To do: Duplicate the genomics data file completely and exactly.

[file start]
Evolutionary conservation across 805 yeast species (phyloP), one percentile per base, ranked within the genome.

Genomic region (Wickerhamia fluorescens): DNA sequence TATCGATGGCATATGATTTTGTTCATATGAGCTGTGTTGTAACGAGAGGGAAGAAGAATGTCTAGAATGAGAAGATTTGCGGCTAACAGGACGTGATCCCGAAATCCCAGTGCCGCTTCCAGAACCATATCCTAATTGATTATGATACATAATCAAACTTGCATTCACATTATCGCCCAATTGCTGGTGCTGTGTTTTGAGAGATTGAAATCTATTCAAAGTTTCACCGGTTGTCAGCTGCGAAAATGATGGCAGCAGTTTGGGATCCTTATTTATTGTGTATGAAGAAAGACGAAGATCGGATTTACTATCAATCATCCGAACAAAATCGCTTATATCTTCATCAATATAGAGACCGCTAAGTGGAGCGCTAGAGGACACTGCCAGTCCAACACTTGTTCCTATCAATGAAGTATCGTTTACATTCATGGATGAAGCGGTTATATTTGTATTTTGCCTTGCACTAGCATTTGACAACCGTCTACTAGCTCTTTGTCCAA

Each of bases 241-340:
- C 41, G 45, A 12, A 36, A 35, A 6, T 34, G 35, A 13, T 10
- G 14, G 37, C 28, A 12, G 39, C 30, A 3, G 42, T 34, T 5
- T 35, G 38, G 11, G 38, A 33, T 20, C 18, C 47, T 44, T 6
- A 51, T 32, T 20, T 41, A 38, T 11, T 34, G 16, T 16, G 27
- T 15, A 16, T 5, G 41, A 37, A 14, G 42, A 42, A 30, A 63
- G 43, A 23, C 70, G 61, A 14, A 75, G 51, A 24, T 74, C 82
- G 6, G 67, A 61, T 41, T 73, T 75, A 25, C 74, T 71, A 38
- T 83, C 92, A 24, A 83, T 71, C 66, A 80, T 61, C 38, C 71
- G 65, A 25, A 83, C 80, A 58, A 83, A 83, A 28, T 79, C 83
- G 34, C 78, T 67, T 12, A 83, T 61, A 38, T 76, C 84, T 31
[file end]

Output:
Evolutionary conservation across 805 yeast species (phyloP), one percentile per base, ranked within the genome.

Genomic region (Wickerhamia fluorescens): DNA sequence TATCGATGGCATATGATTTTGTTCATATGAGCTGTGTTGTAACGAGAGGGAAGAAGAATGTCTAGAATGAGAAGATTTGCGGCTAACAGGACGTGATCCCGAAATCCCAGTGCCGCTTCCAGAACCATATCCTAATTGATTATGATACATAATCAAACTTGCATTCACATTATCGCCCAATTGCTGGTGCTGTGTTTTGAGAGATTGAAATCTATTCAAAGTTTCACCGGTTGTCAGCTGCGAAAATGATGGCAGCAGTTTGGGATCCTTATTTATTGTGTATGAAGAAAGACGAAGATCGGATTTACTATCAATCATCCGAACAAAATCGCTTATATCTTCATCAATATAGAGACCGCTAAGTGGAGCGCTAGAGGACACTGCCAGTCCAACACTTGTTCCTATCAATGAAGTATCGTTTACATTCATGGATGAAGCGGTTATATTTGTATTTTGCCTTGCACTAGCATTTGACAACCGTCTACTAGCTCTTTGTCCAA

Each of bases 241-340:
- C 41, G 45, A 12, A 36, A 35, A 6, T 34, G 35, A 13, T 10
- G 14, G 37, C 28, A 12, G 39, C 30, A 3, G 42, T 34, T 5
- T 35, G 38, G 11, G 38, A 33, T 20, C 18, C 47, T 44, T 6
- A 51, T 32, T 20, T 41, A 38, T 11, T 34, G 16, T 16, G 27
- T 15, A 16, T 5, G 41, A 37, A 14, G 42, A 42, A 30, A 63
- G 43, A 23, C 70, G 61, A 14, A 75, G 51, A 24, T 74, C 82
- G 6, G 67, A 61, T 41, T 73, T 75, A 25, C 74, T 71, A 38
- T 83, C 92, A 24, A 83, T 71, C 66, A 80, T 61, C 38, C 71
- G 65, A 25, A 83, C 80, A 58, A 83, A 83, A 28, T 79, C 83
- G 34, C 78, T 67, T 12, A 83, T 61, A 38, T 76, C 84, T 31